LF/HF (%)0.0433−0.22710.30750.7558
      n-LF (ms2)0.1168−0.15580.37290.4003
      n-HF (ms2)−0.1339−0.38780.13880.3342
      VLF (ms2)−0.3799−0.5879−0.12480.0046*
      TP (ms2)−0.4554−0.6445−0.21360.0005*
      Poincaré Plot
      SD1 (ms)−0.4463−0.6378−0.20270.0007*
      SD2 (ms)−0.4865−0.6673−0.25150.0002*
      SD2/SD1 (%)0.1326−0.14020.38660.3393
      Data are expressed as correlation coefficients; *p < 0.05, considered statistically significant. RMSSD, square root of the mean of the sum of the squares of differences between adjacent normal-to-normal (NN) intervals; SDNN-index, standard deviation of all NN intervals index; n-LF, normalized low frequency; n-HF, normalized high frequency; LF/HF ratio, low frequency-to-high frequency ratio; LF, low frequency; HF, high frequency; VLF, very low frequency; TP, total power; SD1, standard deviation of the short axis of Poincaré plot; SD2, standard deviation of the long axis of Poincaré plot; SD1/SD2 ratio, SD1-to-SD2 ratio.

      Discussion

      The present study revealed that patients with FBTCS had a significantly lower HRV than those with FIAS. Patients with FBTCS had a lower HRV in terms of RMSSD, SDNN-index, LF, HF, TP, and SD1. Furthermore, HRV is negatively correlated with age. All HRV measures were also not significantly different between gender and ASMs. In addition, there was no significant difference in the mean age of patients with FIAS and FBTCS; therefore, changes in HRV attributed to age did not affect the present study results. In the general population, advanced age was associated with a decreased HRV. [
      • Zhang J.
      Effect of Age and Sex on Heart Rate Variability in Healthy Subjects.
      ]
      Almeida-Santos et al. found that SDNN and SDNN-index decreased linearly with age in 1743 people aged 40–100 years. [
      • Almeida-Santos M.A.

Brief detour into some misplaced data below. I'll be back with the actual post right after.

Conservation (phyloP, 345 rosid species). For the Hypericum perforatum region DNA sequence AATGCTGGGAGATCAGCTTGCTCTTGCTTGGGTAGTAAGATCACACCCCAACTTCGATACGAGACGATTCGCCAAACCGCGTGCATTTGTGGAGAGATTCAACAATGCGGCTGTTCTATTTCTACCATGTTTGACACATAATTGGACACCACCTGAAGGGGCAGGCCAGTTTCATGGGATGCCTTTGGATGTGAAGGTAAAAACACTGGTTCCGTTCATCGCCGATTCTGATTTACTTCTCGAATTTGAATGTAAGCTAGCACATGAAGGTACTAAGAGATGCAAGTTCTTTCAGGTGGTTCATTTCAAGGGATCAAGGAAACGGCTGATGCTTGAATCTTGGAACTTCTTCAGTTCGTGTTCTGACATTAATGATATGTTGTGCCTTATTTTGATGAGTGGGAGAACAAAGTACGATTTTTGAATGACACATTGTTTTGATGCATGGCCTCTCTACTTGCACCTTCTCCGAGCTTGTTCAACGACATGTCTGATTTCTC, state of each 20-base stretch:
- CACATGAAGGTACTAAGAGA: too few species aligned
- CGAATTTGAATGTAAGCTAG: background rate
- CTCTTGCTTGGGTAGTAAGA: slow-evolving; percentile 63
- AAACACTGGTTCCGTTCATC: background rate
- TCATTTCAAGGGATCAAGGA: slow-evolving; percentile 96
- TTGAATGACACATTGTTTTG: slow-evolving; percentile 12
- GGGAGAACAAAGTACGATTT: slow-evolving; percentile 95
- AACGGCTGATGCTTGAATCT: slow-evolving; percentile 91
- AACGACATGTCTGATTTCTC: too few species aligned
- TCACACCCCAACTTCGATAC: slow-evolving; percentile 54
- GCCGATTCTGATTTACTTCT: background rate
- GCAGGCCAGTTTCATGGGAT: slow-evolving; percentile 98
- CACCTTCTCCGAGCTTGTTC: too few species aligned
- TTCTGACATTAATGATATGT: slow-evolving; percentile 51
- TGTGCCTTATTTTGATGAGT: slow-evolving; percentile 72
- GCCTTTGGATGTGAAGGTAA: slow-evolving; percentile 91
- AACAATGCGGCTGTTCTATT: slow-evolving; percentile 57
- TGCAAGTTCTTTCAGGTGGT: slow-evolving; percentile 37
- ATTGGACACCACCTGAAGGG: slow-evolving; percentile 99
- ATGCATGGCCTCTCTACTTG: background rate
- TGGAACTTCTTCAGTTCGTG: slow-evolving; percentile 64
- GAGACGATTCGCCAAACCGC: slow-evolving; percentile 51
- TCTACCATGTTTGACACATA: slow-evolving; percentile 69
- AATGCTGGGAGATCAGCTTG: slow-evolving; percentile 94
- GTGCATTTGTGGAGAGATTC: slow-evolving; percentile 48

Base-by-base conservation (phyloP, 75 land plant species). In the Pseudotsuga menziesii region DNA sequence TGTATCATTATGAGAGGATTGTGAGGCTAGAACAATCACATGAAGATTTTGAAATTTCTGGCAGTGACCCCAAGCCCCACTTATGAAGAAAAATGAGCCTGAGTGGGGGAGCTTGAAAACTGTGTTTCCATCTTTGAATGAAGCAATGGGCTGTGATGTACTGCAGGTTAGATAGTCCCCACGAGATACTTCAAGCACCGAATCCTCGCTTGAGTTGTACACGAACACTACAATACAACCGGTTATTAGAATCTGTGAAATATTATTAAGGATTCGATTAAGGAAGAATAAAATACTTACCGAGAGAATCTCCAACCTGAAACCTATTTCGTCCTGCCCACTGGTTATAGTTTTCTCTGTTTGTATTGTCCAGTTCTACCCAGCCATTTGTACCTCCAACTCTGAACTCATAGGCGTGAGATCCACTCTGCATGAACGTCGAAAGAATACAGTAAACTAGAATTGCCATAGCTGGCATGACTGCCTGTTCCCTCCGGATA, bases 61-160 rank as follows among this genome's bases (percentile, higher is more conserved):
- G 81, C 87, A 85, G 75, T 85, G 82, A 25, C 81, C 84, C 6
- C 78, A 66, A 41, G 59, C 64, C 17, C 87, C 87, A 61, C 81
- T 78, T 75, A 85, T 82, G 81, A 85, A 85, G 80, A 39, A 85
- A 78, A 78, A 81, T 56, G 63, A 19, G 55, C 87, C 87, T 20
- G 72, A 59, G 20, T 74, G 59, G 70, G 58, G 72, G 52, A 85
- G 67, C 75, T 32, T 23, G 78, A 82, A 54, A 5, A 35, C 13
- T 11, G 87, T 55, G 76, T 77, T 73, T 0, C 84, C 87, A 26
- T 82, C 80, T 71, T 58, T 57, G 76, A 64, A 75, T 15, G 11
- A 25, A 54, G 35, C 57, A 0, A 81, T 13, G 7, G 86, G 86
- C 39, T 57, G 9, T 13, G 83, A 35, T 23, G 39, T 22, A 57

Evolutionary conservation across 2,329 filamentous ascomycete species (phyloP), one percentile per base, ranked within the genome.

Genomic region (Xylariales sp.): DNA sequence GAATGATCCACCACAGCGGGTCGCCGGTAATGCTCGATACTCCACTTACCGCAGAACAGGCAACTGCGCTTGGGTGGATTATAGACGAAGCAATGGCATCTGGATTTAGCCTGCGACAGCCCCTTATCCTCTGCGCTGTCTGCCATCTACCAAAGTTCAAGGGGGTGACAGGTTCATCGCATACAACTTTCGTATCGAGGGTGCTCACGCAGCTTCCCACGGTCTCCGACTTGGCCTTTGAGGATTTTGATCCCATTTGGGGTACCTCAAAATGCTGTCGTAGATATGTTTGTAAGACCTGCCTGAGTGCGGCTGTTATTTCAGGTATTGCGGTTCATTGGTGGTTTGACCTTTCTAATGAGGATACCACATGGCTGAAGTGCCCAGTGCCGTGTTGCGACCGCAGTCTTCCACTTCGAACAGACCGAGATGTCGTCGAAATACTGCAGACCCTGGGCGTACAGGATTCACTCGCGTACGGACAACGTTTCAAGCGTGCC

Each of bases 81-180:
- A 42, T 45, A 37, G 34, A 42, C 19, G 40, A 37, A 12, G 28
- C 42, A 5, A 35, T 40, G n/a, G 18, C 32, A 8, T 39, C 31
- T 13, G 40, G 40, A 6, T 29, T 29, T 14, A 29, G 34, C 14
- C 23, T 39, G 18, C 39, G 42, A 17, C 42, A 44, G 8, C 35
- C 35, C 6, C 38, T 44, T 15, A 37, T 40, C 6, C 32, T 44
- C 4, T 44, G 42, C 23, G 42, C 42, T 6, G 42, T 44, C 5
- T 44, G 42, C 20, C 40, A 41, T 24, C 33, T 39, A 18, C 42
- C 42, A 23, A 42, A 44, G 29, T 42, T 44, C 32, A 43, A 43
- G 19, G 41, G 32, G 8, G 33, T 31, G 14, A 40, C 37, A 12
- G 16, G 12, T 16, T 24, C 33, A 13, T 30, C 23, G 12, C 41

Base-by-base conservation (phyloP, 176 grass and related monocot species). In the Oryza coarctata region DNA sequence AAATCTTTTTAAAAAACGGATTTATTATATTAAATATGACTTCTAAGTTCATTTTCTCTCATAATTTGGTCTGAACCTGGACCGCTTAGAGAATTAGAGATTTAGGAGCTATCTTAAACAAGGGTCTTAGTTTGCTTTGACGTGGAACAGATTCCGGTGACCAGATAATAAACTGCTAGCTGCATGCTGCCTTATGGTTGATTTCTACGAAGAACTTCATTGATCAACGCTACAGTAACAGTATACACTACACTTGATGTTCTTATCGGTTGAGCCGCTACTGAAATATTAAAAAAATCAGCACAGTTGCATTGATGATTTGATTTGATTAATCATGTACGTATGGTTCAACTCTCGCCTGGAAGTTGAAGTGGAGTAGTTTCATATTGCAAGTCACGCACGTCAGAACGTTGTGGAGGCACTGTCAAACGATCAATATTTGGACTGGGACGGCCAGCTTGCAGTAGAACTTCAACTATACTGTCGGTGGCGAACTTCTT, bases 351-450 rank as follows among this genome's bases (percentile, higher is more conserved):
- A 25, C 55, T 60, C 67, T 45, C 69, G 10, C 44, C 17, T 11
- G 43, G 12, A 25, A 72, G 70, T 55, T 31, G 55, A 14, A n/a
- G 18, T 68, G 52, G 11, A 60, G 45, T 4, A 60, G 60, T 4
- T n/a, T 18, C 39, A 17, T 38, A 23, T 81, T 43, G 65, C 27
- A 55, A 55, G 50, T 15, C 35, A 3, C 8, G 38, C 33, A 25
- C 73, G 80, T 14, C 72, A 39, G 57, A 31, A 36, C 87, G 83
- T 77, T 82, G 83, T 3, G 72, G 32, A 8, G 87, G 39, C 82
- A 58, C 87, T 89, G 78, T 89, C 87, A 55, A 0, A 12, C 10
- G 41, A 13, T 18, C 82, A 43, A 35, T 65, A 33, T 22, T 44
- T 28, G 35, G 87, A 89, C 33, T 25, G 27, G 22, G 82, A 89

• Barreto-Filho J.A.
      • Oliveira J.L.
      • et al.
      Aging, heart rate variability and patterns of autonomic regulation of the heart.
      ] HRV decrease may be a physiological change induced by normal aging; a longitudinal population‐based study concluded that HRV decreases with aging independent of comorbid diseases or medication use. [
      • Jandackova V.K.
      • Scholes S.
      • Britton A.
      • et al.
      Are Changes in Heart Rate Variability in Middle-Aged and Older People Normative or Caused by Pathological Conditions? Findings From a Large Population-Based Longitudinal Cohort Study.
      ]
      In the present study, females had lower values in most of the HRV measures than male patients, but the differences were not statistically significant. In the general population, advanced age may have a greater impact on HRV than gender. [
      • Zhang J.
      Effect of Age and Sex on Heart Rate Variability in Healthy Subjects.
      ] Although no interictal differences on HRV were found between genders in the present study, Behbahani et al. found that middle-age male patients had a significantly greater increase in pre-ictal HRV than middle-aged female patients, suggesting a higher sympathetic tone in male patients. [
      • Behbahani S.
      • Jafarnia Dabanloo N.
      • Motie Nasrabadi A.
      • et al.
      Gender-Related Differences in Heart Rate Variability of Epileptic Patients.
      ]
      In the present study, patients with FBTCS had a significantly lower HRV than those with FIAS. In the literature, there was hemisphere lateralization of the autonomic nervous system. Patients with left temporal lobe epilepsy have a lower HRV than those with right temporal lobe epilepsy. [
      • Dono F.
      • Evangelista G.
      • Frazzini V.
      • et al.
      Interictal Heart Rate Variability Analysis Reveals Lateralization of Cardiac Autonomic Control in Temporal Lobe Epilepsy.
      ] Ictal hypoxemia is more severe in seizures spreading to the contralateral hemisphere. [
      • Bateman L.M.
      • Li C.S.
      • Seyal M.
      Ictal hypoxemia in localization-related epilepsy: analysis of incidence, severity and risk factors.
      ] Ictal bradycardia is more often observed in seizures with bilateral hemisphere involvement than in seizures with focal involvement. [
      • Britton J.W.
      • Ghearing G.R.
      • Benarroch E.E.
      • et al.
      The ictal bradycardia syndrome: localization and lateralization.
      ] A recent study using arterial spin labeling magnetic resonance perfusion imaging found that FBTCS was associated with more frequent postictal hypoperfusion at the brainstem respiratory centers than FIAS. [
      • Liu J.
      • Peedicail J.S.
      • Gaxiola-Valdez I.
      • et al.
      Postictal brainstem hypoperfusion and risk factors for sudden unexpected death in epilepsy.